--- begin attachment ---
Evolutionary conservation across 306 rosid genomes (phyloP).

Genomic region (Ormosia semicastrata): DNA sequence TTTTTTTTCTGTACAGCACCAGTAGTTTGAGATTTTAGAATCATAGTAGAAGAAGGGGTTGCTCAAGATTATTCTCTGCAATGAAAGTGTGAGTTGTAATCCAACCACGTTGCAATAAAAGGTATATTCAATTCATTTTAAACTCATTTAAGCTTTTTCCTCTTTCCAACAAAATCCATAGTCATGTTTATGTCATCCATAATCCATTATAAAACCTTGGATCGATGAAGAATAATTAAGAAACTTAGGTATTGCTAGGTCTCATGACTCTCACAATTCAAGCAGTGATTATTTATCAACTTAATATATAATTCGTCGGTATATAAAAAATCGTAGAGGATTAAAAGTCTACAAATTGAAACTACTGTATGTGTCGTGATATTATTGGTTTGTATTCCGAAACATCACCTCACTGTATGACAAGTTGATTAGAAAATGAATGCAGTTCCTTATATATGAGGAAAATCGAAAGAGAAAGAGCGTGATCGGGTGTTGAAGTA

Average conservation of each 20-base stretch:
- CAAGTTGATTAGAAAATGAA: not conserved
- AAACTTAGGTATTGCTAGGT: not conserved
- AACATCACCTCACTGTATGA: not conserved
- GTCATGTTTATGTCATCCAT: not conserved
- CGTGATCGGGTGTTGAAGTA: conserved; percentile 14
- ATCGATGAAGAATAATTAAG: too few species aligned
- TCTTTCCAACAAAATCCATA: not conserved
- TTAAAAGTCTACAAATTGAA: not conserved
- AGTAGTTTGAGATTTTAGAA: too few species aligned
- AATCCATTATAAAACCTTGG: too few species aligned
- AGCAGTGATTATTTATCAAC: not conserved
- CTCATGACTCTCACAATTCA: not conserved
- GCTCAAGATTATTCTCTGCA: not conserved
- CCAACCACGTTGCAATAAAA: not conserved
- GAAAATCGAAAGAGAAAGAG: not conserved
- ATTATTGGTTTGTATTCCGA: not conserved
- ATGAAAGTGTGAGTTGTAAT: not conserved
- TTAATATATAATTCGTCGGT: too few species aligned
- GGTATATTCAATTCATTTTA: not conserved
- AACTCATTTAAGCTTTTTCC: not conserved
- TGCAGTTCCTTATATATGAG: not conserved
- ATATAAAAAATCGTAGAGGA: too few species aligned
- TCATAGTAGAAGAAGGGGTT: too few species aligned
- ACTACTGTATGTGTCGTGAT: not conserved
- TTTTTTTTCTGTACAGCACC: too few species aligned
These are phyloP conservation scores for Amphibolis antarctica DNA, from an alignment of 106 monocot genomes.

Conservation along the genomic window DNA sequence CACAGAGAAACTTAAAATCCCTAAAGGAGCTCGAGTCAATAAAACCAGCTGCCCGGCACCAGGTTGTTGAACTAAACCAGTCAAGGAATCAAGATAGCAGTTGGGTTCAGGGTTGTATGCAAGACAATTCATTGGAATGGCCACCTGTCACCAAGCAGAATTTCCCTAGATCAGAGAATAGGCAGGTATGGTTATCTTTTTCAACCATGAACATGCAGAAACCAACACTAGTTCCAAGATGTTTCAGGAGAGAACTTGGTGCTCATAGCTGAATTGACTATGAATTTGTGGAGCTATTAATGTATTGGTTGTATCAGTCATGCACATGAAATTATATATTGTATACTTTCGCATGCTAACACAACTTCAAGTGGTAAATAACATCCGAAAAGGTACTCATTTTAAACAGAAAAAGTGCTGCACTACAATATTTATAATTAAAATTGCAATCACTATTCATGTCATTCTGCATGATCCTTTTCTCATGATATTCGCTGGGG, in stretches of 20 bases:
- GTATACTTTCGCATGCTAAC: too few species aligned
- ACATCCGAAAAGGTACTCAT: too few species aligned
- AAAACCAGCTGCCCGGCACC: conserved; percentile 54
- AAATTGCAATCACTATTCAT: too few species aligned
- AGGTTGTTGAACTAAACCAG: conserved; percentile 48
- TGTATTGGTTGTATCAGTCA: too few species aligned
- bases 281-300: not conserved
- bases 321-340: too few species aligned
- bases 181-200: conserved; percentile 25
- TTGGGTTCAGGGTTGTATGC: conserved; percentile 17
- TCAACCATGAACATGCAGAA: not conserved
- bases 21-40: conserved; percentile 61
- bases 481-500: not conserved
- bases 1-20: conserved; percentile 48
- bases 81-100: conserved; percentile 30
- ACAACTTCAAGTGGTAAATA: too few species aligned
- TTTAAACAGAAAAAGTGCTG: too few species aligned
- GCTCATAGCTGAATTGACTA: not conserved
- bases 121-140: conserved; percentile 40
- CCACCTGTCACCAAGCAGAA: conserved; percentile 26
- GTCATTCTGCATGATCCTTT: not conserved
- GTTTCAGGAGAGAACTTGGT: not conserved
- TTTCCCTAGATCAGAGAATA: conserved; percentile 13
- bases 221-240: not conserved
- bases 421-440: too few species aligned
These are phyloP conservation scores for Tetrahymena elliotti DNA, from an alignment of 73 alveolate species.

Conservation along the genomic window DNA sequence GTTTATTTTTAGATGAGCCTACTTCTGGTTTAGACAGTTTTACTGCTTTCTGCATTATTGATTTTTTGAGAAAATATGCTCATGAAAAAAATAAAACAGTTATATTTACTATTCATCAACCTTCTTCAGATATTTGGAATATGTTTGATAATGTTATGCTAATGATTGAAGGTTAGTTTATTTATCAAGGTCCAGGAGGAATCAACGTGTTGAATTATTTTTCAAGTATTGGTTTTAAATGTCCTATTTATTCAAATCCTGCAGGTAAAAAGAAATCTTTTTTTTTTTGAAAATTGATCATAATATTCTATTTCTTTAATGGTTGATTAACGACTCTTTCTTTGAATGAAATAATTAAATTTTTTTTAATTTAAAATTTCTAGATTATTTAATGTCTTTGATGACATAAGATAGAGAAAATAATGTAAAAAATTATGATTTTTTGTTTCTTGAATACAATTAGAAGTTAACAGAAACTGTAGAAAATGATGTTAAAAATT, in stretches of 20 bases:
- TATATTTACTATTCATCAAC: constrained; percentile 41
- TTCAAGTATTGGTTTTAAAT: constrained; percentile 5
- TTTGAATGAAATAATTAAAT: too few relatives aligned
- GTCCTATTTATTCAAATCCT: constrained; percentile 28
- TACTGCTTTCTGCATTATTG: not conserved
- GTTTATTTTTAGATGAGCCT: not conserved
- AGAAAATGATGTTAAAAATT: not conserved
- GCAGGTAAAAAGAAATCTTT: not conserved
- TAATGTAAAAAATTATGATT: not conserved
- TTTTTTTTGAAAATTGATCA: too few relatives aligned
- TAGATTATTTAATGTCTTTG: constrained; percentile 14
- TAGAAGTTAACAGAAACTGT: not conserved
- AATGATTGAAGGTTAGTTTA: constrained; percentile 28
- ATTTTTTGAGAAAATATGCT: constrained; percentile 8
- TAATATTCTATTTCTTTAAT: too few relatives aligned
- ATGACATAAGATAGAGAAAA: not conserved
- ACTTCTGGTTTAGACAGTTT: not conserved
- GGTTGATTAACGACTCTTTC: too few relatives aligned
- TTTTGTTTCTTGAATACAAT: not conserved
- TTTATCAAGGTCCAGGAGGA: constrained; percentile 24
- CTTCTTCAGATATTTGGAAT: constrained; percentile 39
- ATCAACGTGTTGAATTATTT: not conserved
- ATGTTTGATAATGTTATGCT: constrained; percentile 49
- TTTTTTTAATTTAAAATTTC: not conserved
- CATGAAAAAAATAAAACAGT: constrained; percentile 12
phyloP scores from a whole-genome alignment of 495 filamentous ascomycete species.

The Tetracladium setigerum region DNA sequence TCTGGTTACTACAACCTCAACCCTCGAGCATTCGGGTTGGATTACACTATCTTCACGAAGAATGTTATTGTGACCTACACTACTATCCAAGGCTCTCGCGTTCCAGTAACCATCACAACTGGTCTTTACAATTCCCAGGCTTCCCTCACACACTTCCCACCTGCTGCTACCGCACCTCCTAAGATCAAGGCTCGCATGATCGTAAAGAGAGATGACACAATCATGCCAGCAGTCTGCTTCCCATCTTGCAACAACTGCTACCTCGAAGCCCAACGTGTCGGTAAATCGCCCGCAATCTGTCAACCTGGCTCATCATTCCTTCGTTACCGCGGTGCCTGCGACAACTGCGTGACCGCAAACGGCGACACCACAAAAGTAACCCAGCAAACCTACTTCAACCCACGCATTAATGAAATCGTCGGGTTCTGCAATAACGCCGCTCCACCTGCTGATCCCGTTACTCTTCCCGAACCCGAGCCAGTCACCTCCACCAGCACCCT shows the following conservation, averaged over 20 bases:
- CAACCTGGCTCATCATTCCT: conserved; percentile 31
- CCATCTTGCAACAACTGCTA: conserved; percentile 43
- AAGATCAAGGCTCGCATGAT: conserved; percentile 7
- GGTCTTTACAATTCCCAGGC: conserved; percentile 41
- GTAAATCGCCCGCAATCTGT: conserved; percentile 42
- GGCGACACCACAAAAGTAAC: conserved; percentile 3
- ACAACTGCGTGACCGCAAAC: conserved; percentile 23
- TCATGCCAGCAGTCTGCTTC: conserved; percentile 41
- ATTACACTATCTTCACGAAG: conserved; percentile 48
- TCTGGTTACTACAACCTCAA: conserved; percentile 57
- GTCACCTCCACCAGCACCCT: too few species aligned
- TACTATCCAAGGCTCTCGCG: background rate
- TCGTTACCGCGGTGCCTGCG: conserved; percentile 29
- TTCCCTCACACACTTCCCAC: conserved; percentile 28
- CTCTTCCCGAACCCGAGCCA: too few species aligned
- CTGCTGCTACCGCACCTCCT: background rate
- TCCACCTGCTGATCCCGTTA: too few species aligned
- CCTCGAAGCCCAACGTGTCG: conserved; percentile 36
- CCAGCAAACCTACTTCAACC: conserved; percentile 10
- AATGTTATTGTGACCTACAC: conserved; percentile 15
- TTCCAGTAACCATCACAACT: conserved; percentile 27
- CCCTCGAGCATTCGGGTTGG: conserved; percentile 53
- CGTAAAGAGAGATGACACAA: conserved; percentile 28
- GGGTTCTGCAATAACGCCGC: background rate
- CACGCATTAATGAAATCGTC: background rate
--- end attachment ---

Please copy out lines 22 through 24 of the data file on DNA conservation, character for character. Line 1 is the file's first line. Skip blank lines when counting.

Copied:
- GGTATATTCAATTCATTTTA: not conserved
- AACTCATTTAAGCTTTTTCC: not conserved
- TGCAGTTCCTTATATATGAG: not conserved